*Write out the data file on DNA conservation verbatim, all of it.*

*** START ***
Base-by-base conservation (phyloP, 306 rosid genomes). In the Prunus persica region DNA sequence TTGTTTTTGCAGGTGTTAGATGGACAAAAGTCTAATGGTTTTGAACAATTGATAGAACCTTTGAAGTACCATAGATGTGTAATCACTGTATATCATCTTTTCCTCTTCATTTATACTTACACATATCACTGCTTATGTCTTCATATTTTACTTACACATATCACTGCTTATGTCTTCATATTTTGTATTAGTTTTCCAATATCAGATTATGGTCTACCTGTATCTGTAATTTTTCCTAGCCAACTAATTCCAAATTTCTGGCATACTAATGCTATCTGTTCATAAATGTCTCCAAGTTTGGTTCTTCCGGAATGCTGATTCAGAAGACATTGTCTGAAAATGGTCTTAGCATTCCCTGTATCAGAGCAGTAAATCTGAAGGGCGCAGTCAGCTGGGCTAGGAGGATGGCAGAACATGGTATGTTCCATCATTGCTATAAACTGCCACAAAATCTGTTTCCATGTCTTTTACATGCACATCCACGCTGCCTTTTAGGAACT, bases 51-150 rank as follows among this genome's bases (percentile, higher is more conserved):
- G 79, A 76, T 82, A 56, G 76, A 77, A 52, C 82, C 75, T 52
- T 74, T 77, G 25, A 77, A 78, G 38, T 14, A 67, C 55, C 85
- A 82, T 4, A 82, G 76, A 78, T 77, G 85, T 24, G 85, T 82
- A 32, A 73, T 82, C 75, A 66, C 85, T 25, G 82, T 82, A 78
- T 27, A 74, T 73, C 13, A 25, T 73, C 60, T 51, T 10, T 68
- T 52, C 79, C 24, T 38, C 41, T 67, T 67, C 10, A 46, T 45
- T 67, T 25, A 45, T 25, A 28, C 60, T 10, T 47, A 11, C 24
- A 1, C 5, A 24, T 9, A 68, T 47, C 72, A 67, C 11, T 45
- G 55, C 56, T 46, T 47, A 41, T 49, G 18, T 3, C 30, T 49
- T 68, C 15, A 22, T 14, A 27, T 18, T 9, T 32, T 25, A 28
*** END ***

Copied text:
Base-by-base conservation (phyloP, 306 rosid genomes). In the Prunus persica region DNA sequence TTGTTTTTGCAGGTGTTAGATGGACAAAAGTCTAATGGTTTTGAACAATTGATAGAACCTTTGAAGTACCATAGATGTGTAATCACTGTATATCATCTTTTCCTCTTCATTTATACTTACACATATCACTGCTTATGTCTTCATATTTTACTTACACATATCACTGCTTATGTCTTCATATTTTGTATTAGTTTTCCAATATCAGATTATGGTCTACCTGTATCTGTAATTTTTCCTAGCCAACTAATTCCAAATTTCTGGCATACTAATGCTATCTGTTCATAAATGTCTCCAAGTTTGGTTCTTCCGGAATGCTGATTCAGAAGACATTGTCTGAAAATGGTCTTAGCATTCCCTGTATCAGAGCAGTAAATCTGAAGGGCGCAGTCAGCTGGGCTAGGAGGATGGCAGAACATGGTATGTTCCATCATTGCTATAAACTGCCACAAAATCTGTTTCCATGTCTTTTACATGCACATCCACGCTGCCTTTTAGGAACT, bases 51-150 rank as follows among this genome's bases (percentile, higher is more conserved):
- G 79, A 76, T 82, A 56, G 76, A 77, A 52, C 82, C 75, T 52
- T 74, T 77, G 25, A 77, A 78, G 38, T 14, A 67, C 55, C 85
- A 82, T 4, A 82, G 76, A 78, T 77, G 85, T 24, G 85, T 82
- A 32, A 73, T 82, C 75, A 66, C 85, T 25, G 82, T 82, A 78
- T 27, A 74, T 73, C 13, A 25, T 73, C 60, T 51, T 10, T 68
- T 52, C 79, C 24, T 38, C 41, T 67, T 67, C 10, A 46, T 45
- T 67, T 25, A 45, T 25, A 28, C 60, T 10, T 47, A 11, C 24
- A 1, C 5, A 24, T 9, A 68, T 47, C 72, A 67, C 11, T 45
- G 55, C 56, T 46, T 47, A 41, T 49, G 18, T 3, C 30, T 49
- T 68, C 15, A 22, T 14, A 27, T 18, T 9, T 32, T 25, A 28